Physics can be a challenging, yet rewarding, degree choice. If it is something that interests you then you have to evidence the commitment and enthusiasm universities want, as well as showing how you are different to other applicants.
This can be done by writing your personal statement. Within it you can show how you are exactly what the university is looking for by giving details about your academic life and experience so far.
What should be put into a physics personal statement, I hear you ask? Rest assured, we have the answers.
Read some of the things that universities expect in your personal statement below. Want even more guidance? You can visit our bank of physics personal statements right now.
"Demonstrate your enthusiasm for the subject"
Don’t assume that you have to demonstrate knowledge of the subject to rival Einstein in your personal statement! Physics admissions tutors are interested in more subtle aspects of you. One key feature is demonstrating your enthusiasm for the subject – because enthusiastic students succeed.
Tutors also look for a range of skills that go beyond the qualifications you currently have and include things like your ability to communicate effectively (so watch your grammar and spelling) and your ability to work in a team – so any and all forms of external interests (not just physics) have value in your statement.
"Use your own personal experiences as evidence"
Like all subjects, when applying for a Physics degree it’s important to demonstrate your passion for this area.
Use your own personal experiences, which could be an experiment you’ve recently carried out or a course module you’ve particularly enjoyed, as evidence as to why you want to study the subject.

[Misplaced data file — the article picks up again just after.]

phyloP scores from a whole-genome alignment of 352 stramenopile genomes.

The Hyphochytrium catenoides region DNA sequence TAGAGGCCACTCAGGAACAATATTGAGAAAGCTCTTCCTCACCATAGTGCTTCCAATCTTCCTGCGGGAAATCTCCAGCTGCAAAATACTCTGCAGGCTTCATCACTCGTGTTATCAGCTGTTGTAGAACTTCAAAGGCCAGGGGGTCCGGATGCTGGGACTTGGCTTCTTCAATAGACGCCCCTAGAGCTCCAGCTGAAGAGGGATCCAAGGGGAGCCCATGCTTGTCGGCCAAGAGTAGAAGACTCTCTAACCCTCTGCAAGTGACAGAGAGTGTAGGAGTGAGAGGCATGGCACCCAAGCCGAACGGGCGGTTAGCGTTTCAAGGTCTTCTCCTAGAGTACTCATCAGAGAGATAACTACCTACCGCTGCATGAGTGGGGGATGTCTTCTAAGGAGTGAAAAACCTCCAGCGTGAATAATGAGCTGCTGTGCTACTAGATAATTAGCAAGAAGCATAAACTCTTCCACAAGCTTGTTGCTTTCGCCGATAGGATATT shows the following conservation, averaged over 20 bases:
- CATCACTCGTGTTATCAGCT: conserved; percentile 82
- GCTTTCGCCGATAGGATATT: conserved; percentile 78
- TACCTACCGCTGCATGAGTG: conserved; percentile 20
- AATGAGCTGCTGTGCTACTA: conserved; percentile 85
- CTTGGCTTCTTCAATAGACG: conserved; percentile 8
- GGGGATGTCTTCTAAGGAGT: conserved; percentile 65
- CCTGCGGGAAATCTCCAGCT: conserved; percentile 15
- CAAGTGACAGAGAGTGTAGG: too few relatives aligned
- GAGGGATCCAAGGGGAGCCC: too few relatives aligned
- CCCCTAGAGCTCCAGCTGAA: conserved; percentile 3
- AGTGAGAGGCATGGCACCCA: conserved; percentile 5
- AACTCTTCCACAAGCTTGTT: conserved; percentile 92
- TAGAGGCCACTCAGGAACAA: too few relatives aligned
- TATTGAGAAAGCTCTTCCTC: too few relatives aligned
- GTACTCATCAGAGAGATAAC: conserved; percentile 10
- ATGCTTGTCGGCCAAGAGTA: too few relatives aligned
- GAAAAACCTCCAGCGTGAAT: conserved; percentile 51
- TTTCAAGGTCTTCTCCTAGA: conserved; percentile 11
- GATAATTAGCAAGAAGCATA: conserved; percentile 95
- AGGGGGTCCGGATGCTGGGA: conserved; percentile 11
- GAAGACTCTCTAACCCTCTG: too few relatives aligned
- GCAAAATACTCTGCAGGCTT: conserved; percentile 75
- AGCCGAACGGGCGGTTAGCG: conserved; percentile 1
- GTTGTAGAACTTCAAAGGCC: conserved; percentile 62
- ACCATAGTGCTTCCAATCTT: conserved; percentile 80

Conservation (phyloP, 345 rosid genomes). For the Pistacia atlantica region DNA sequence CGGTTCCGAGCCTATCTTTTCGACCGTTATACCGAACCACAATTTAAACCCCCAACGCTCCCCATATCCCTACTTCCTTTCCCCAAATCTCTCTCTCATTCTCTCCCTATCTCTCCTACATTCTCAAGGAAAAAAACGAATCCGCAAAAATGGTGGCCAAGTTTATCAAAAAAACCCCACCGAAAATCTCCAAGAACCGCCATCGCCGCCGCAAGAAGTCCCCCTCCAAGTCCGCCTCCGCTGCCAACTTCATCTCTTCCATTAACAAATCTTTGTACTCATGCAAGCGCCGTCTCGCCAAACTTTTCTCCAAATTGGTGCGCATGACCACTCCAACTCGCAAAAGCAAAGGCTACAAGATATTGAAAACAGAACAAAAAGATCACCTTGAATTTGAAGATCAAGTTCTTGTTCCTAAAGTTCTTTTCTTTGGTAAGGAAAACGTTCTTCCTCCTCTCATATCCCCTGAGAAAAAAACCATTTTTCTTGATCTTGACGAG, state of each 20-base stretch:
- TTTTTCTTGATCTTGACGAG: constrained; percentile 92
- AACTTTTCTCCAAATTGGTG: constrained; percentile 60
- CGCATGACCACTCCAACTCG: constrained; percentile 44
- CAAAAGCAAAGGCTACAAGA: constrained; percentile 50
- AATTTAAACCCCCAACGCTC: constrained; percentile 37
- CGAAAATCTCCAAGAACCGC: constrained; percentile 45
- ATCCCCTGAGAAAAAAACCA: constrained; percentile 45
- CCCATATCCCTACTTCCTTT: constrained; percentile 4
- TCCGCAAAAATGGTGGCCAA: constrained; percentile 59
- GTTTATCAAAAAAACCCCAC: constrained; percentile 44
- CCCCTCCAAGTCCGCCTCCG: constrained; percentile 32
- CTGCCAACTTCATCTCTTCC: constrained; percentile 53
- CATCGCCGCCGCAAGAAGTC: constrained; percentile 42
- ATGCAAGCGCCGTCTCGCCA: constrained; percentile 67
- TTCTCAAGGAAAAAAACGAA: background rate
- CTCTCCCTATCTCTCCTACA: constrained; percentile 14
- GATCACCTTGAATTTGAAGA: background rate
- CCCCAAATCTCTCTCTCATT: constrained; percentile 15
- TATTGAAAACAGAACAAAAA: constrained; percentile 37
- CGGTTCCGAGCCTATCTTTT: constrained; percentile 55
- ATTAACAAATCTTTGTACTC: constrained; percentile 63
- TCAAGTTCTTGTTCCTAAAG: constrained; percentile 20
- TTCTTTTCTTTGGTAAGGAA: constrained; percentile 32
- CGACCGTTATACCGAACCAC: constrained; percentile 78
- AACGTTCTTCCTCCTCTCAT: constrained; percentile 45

To further back this up it’s also great to include any field-trips you’ve been on or research you’ve carried out independent from school as extra-curricula activities clearly indicate commitment to the subject area.
Lastly ensure you tell us why you want to study physics. What do you aspire to do with your degree when you graduate?
"Distinguish yourself from others"
In physics at Oxford we look out for personal statements that tell us interesting and unique things about the candidate that might be related to physics which we can ask at the interview.
The best statements I read are quite short. As far as Oxford Physics is concerned 3 paragraphs is more than enough. Do not worry though, we understand that this form goes to many other Universities who may have a different take on the personal statement.
A pretty standard personal statement that does not distinguish itself as either bad or good makes little difference to the selection process, while an exceptionally clear, concise, and unusual personal statement will likely provide an opening for the interview. I would include what areas of physics interest them, perhaps explaining why they find those fields interesting, or even the story of how they became interested in physics in the first place.
Physics interviews are almost 90% asking quantitative questions on maths and physics and finding out how the candidate handles both standard concepts from A-levels and also how the candidate thinks when they encounter some aspect of physics they have never before considered.
The biggest mistake that students make in their personal statements is when they list books they have read, but then, in interview, seem incapable of telling us anything about the books. Remember, we might well have read those books too! So if you DO list books that you read that you either found interesting or inspired you, make sure you re-read them shortly before your interview so that you can talk about them and limit yourself to one or two books.
"Include things that you might not immediately think about"
Your personal statement should demonstrate anything that shows your enthusiasm and passion for physics. Include things that you might not immediately think about including in your personal statement that show you are a rounded student with a real interest in physics.
This might be details of science centres that you have visited, relevant books you have read, an experiment you did in school or college which you found fascinating, something you did to help younger students with physics or maths – anything that shows your interest for physics.